Montana's Doug Swingley leads Iditarod teams

Posted: Thursday, March 09, 2000

OPHIR, Alaska (AP) -- Defending champion Doug Swingley kept his lead Wednesday in the Iditarod Trail Sled Dog Race, but previous winners Martin Buser and Rick Swenson were right behind him.

Swingley of Lincoln, Mont., arrived at Ophir, an old gold mining town, at 10:07 a.m., leaving 12 minutes later. He dropped a dog at the checkpoint, leaving him with a 12-dog team.

Three-time Iditarod winner Martin Buser of Big Lake, Alaska, arrived at 10:55 a.m. and stayed for about six hours before pushing on with 13 dogs at 4:51 p.m.

Swenson of Two Rivers, Alaska, the race's only five-time winner, left 22 minutes after Buser with a 14-dog team.

''All right King, that a boy,'' Swenson said as he directed the team back on the trail toward the next checkpoint at Cripple 60 miles away.

Paul Gebhardt of Kasilof, Alaska, who had been leading the race since Monday, remained in the previous checkpoint at Takotna for a mandatory 24-hour layover. He had arrived at the previous checkpoint in Takotna about 1 1/2 hours before Swingley.

DeeDee Jonrowe of Willow, Alaska chose to take her layover in Ophir.

Rick Mackey of Nenana, Alaska, who won the race in 1983, was preparing to leave Ophir shortly after Swenson departed.

''I think I'm in a real good position. So far everything has worked out,'' Mackey said as he tossed fish chunks to his dogs.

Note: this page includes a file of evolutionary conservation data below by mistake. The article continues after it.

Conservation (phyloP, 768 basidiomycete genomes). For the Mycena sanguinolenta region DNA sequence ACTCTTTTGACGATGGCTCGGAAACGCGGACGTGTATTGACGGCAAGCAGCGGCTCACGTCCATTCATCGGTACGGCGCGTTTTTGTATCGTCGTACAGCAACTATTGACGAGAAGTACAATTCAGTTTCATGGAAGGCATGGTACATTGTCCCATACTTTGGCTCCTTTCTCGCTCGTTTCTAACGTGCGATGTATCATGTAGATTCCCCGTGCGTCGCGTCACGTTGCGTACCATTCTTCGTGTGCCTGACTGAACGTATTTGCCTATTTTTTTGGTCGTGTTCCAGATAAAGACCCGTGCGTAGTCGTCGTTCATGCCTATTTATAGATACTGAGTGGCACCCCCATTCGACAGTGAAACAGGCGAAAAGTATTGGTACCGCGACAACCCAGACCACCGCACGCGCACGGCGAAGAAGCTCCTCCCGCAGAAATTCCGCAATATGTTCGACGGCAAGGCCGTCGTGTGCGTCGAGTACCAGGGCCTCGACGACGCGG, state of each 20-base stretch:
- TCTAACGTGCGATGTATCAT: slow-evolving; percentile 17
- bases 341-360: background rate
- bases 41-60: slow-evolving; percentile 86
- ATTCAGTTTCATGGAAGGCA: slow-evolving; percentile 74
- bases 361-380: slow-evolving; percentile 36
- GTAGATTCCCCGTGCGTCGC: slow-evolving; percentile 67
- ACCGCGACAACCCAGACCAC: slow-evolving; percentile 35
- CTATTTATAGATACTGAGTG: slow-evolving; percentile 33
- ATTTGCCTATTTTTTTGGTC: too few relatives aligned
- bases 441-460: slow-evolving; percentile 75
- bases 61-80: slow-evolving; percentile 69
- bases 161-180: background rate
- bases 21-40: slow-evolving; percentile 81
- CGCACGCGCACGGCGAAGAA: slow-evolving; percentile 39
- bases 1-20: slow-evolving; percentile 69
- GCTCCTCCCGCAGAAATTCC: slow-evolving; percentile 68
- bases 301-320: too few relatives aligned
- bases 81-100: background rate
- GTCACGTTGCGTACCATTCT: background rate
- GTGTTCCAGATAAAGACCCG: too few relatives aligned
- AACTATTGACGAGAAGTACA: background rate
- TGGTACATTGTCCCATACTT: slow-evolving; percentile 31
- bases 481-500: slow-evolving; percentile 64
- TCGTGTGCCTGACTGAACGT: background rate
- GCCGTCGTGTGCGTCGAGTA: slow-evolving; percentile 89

While some of the frontrunners pushed through Takotna, other mushers took advantage of the village's reputation for hospitality. Takotna and its 51 residents puts on one of the biggest welcomes for mushers in the 1,100-mile race from Anchorage to Nome. For that reason, many of the mushers choose to do their mandatory 24 there. A record 81 mushers began the race on Saturday. Two have scratched.

Volunteers cooked up everything from burgers, pies and cakes to steak and crab legs at the community hall, which sits in the center of town. Mushers were taking the opportunity to catch up on some much-needed rest after tending to their dogs. They've been racing since Sunday and fatigue was starting to set in.

During the 24-hour layover, mushers' times are adjusted to make up for their differing start times, so it can be difficult to tell exactly who is ahead until they complete their layovers.

About a dozen mushers joined Gebhardt for the long stay in Takotna, including Ramy Brooks of Healy, Bill Cotter of Nenana, Jerry Riley of Nenana and Jon Little of Kasilof.

Teams in the back of the pack were having trouble with a trail left rough and bumpy by snowmachines and other mushers. Several mushers had broken their sleds, running into trees and stumps.

Temperatures have been rising into the 30s during the day and many mushers have been running their teams during the cool nights, so as not to overheat the dogs. Mushers welcomed the colder temperatures of Alaska's Interior, where temperatures hovered around zero Wednesday morning.

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